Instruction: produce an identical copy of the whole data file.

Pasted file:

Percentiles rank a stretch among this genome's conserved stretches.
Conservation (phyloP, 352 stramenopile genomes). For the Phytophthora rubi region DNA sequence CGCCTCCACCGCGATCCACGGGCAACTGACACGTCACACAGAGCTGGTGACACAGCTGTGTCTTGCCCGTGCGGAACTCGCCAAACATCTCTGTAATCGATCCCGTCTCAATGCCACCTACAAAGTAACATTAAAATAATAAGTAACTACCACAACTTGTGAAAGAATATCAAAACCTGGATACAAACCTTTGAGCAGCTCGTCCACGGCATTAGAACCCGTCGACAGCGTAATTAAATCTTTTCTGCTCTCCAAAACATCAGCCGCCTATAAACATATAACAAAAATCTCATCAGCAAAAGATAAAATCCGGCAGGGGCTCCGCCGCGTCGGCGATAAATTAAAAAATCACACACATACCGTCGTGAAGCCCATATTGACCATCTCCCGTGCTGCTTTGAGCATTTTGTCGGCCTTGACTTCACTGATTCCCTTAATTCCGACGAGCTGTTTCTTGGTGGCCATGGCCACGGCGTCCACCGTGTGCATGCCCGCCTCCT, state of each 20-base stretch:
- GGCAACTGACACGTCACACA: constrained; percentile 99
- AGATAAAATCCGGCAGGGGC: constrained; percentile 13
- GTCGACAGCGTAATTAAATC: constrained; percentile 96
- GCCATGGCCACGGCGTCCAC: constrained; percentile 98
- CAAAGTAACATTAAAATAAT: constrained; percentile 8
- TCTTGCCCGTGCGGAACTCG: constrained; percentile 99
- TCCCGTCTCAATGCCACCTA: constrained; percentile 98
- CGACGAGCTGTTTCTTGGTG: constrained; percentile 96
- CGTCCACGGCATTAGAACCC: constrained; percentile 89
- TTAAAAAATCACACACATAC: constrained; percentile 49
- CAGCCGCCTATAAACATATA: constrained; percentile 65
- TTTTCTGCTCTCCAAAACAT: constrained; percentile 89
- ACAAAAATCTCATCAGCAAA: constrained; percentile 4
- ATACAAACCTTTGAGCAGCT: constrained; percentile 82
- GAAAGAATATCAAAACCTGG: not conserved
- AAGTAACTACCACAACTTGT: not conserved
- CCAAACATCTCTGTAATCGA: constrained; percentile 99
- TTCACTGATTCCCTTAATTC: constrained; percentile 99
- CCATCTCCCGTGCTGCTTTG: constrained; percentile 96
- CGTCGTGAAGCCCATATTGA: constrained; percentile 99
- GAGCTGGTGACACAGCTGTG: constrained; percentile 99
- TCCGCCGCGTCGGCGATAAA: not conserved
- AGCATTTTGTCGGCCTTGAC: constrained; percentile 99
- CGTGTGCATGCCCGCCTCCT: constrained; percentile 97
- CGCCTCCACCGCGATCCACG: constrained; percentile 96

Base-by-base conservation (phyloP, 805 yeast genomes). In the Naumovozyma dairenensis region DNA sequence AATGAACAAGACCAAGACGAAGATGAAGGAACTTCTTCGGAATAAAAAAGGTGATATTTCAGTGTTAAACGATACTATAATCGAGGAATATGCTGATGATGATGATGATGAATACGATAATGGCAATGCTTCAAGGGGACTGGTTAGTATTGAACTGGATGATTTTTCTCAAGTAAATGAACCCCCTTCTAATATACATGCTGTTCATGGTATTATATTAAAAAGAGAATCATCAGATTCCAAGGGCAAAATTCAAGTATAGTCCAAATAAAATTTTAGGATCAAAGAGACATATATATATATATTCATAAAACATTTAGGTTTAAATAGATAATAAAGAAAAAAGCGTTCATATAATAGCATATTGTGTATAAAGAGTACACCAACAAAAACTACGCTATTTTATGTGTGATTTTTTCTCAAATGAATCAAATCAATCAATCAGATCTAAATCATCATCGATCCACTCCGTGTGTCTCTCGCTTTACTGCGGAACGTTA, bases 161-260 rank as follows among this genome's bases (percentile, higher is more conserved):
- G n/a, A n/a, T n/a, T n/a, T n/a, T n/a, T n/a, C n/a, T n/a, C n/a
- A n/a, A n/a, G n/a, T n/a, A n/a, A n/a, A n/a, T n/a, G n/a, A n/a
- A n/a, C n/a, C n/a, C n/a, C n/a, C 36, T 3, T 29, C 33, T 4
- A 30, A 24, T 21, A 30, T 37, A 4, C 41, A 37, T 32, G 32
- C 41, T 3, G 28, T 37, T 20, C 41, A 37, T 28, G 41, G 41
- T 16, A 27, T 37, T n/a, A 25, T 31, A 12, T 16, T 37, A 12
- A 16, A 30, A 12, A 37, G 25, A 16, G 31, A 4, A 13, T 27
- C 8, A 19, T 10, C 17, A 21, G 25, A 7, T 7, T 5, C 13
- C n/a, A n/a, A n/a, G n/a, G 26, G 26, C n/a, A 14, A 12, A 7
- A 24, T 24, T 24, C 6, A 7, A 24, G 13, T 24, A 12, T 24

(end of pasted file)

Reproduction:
Percentiles rank a stretch among this genome's conserved stretches.
Conservation (phyloP, 352 stramenopile genomes). For the Phytophthora rubi region DNA sequence CGCCTCCACCGCGATCCACGGGCAACTGACACGTCACACAGAGCTGGTGACACAGCTGTGTCTTGCCCGTGCGGAACTCGCCAAACATCTCTGTAATCGATCCCGTCTCAATGCCACCTACAAAGTAACATTAAAATAATAAGTAACTACCACAACTTGTGAAAGAATATCAAAACCTGGATACAAACCTTTGAGCAGCTCGTCCACGGCATTAGAACCCGTCGACAGCGTAATTAAATCTTTTCTGCTCTCCAAAACATCAGCCGCCTATAAACATATAACAAAAATCTCATCAGCAAAAGATAAAATCCGGCAGGGGCTCCGCCGCGTCGGCGATAAATTAAAAAATCACACACATACCGTCGTGAAGCCCATATTGACCATCTCCCGTGCTGCTTTGAGCATTTTGTCGGCCTTGACTTCACTGATTCCCTTAATTCCGACGAGCTGTTTCTTGGTGGCCATGGCCACGGCGTCCACCGTGTGCATGCCCGCCTCCT, state of each 20-base stretch:
- GGCAACTGACACGTCACACA: constrained; percentile 99
- AGATAAAATCCGGCAGGGGC: constrained; percentile 13
- GTCGACAGCGTAATTAAATC: constrained; percentile 96
- GCCATGGCCACGGCGTCCAC: constrained; percentile 98
- CAAAGTAACATTAAAATAAT: constrained; percentile 8
- TCTTGCCCGTGCGGAACTCG: constrained; percentile 99
- TCCCGTCTCAATGCCACCTA: constrained; percentile 98
- CGACGAGCTGTTTCTTGGTG: constrained; percentile 96
- CGTCCACGGCATTAGAACCC: constrained; percentile 89
- TTAAAAAATCACACACATAC: constrained; percentile 49
- CAGCCGCCTATAAACATATA: constrained; percentile 65
- TTTTCTGCTCTCCAAAACAT: constrained; percentile 89
- ACAAAAATCTCATCAGCAAA: constrained; percentile 4
- ATACAAACCTTTGAGCAGCT: constrained; percentile 82
- GAAAGAATATCAAAACCTGG: not conserved
- AAGTAACTACCACAACTTGT: not conserved
- CCAAACATCTCTGTAATCGA: constrained; percentile 99
- TTCACTGATTCCCTTAATTC: constrained; percentile 99
- CCATCTCCCGTGCTGCTTTG: constrained; percentile 96
- CGTCGTGAAGCCCATATTGA: constrained; percentile 99
- GAGCTGGTGACACAGCTGTG: constrained; percentile 99
- TCCGCCGCGTCGGCGATAAA: not conserved
- AGCATTTTGTCGGCCTTGAC: constrained; percentile 99
- CGTGTGCATGCCCGCCTCCT: constrained; percentile 97
- CGCCTCCACCGCGATCCACG: constrained; percentile 96

Base-by-base conservation (phyloP, 805 yeast genomes). In the Naumovozyma dairenensis region DNA sequence AATGAACAAGACCAAGACGAAGATGAAGGAACTTCTTCGGAATAAAAAAGGTGATATTTCAGTGTTAAACGATACTATAATCGAGGAATATGCTGATGATGATGATGATGAATACGATAATGGCAATGCTTCAAGGGGACTGGTTAGTATTGAACTGGATGATTTTTCTCAAGTAAATGAACCCCCTTCTAATATACATGCTGTTCATGGTATTATATTAAAAAGAGAATCATCAGATTCCAAGGGCAAAATTCAAGTATAGTCCAAATAAAATTTTAGGATCAAAGAGACATATATATATATATTCATAAAACATTTAGGTTTAAATAGATAATAAAGAAAAAAGCGTTCATATAATAGCATATTGTGTATAAAGAGTACACCAACAAAAACTACGCTATTTTATGTGTGATTTTTTCTCAAATGAATCAAATCAATCAATCAGATCTAAATCATCATCGATCCACTCCGTGTGTCTCTCGCTTTACTGCGGAACGTTA, bases 161-260 rank as follows among this genome's bases (percentile, higher is more conserved):
- G n/a, A n/a, T n/a, T n/a, T n/a, T n/a, T n/a, C n/a, T n/a, C n/a
- A n/a, A n/a, G n/a, T n/a, A n/a, A n/a, A n/a, T n/a, G n/a, A n/a
- A n/a, C n/a, C n/a, C n/a, C n/a, C 36, T 3, T 29, C 33, T 4
- A 30, A 24, T 21, A 30, T 37, A 4, C 41, A 37, T 32, G 32
- C 41, T 3, G 28, T 37, T 20, C 41, A 37, T 28, G 41, G 41
- T 16, A 27, T 37, T n/a, A 25, T 31, A 12, T 16, T 37, A 12
- A 16, A 30, A 12, A 37, G 25, A 16, G 31, A 4, A 13, T 27
- C 8, A 19, T 10, C 17, A 21, G 25, A 7, T 7, T 5, C 13
- C n/a, A n/a, A n/a, G n/a, G 26, G 26, C n/a, A 14, A 12, A 7
- A 24, T 24, T 24, C 6, A 7, A 24, G 13, T 24, A 12, T 24